Husband and wife team Lâm Quãng and Kestrel Gates of HiiH Lights, bring a new series of lighting and sculpture, a whimsical fusion of purposeful and sculptural. Created from their own handmade paper is a new collection of lamps inspired by fungi in many forms.  Kathy Karbo also returns with simple and metaphorical boat forms. Her handcrafted, painted (and sometimes stitched) vessels bring dimension and reference to the areas nautical history.   Hook, Pulp and Weave is an eclectic, tactile and exciting blend of fiber forms that all will enjoy. 
 

October 2017 Exhibit


Hope In Another
The Paintings of Bethany Rowland
The arts have the power to connect humanity through the profound ability to recognize love, beauty, sorrow and compassion. For artist Bethany Rowland of Portland, Oregon these emotive qualities have always been the backbone of her work. Now more than ever, in a world seeped in what seems unending anguish, she brings a new series of acrylic paintings, Hope In Another. She portrays through definitive gesture and mark making a shared sense of place; the visible and the invisible, the remembered and the forgotten, the imagined and the numinous. Practicing an intuitive process she depicts the power and sometimes quiet beauty of both landscape and its wildlife; her foremost source of inspiration and utilized as metaphor to provide quiet reflective space for hope.  Hope In Another opens for Astoria’s Second Saturday Artwalk, October 14th with an opening reception from 5 – 8 pm. Bethany Rowland will be available to answer questions about the collection and her painting techniques. The exhibition will remain on display through November 7th.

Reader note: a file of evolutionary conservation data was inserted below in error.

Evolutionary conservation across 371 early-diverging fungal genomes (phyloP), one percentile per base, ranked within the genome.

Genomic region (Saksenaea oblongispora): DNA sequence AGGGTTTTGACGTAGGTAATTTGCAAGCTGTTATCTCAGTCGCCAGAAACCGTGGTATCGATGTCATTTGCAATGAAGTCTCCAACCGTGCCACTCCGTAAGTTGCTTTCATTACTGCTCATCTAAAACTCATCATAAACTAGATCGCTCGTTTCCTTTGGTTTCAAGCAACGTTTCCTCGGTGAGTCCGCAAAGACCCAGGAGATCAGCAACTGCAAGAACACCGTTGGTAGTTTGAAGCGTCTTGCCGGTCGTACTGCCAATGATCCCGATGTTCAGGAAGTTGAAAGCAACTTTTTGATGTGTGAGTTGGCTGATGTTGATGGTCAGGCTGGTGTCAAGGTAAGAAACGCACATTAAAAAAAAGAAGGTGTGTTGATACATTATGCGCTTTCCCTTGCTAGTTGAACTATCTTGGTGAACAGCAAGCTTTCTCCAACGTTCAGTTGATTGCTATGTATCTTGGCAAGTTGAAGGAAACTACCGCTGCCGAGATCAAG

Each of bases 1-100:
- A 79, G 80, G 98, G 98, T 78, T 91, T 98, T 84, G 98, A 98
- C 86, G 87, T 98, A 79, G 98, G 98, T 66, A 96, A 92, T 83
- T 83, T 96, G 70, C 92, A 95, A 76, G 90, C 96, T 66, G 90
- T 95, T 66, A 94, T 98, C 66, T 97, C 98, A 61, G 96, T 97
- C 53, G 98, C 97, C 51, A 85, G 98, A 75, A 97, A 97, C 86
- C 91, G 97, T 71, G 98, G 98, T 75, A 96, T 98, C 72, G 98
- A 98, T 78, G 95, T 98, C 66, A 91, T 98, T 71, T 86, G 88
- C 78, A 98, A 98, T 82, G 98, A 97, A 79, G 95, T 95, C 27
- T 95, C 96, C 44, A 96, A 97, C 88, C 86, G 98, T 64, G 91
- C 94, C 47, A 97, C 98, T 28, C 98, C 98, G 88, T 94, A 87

As Rowland began preparing for her third solo exhibition at Imogen she found herself considering the natural world, a place she returns to like a migratory bird returning to its place of origin. Here she seeks refuge and space to heal, offering a sense of renewal and inspiration. Her paintings become metaphorical windows reflecting those moments of peace which in turn bring comfort and guidance. Direct imagery acts as profound offerings of solace and strength. Her goal is to offer through the vehicle of visual art a path to move forward with grace, kindness and compassion from places of grief, despair and uncertainty. Within her own need to make sense out of senseless acts she began to ask herself “Where does hope reside? How do we make the unbearable become bearable? How do proximity and attention help us to care and act? What does it mean to really see another? How do we become the hope for those who cannot survive without our protection?” This series is a glimpse into her own intuitive process of answering those very questions.

Rowland who has been painting for well over 20 years handles her medium, style and subject matter with unabashed confidence, carefully cultivating imagery that is a beautiful and evocative marriage of representation and abstraction. Combining quiet corners of complex layers of sheer color with definitive mark and gesture, she conveys emotion; a hint of melancholy, comfort and acceptance within each composition. She states, “I am drawn to the mysterious and unbidden ways that creating or viewing a work of art can transform us, much in the way regarding another being with an open heart transforms us. It involves listening. Seeing. Feeling and imagining the heart and soul of another with compassion and curiosity. The vulnerable pose of a young horse in an uncertain landscape stirs in me our universal need for sanctuary. It’s about love and it gives us hope. Hope in Another.”
 
Rowland readily sights such artists as Phil Sylvester of The Drawing Studio in Portland, OR as well as others including Andrea Schwartz-Feit, William Park and the late Royal Nebeker for giving her the courage to trust her own intuition in her practice. She understands form and allows herself freedom to explore the nuance of posture through the discipline of painting the human figure.  Her figurative work has been juried into Clatsop Community College’s annual Au Naturel:  The Nude In The 21st Century, 2009, 2013 and 2014, exhibitions. Her work is regularly included to the annual Sitka Art Invitational as well as the juried annual Cascade Aids Project art auction.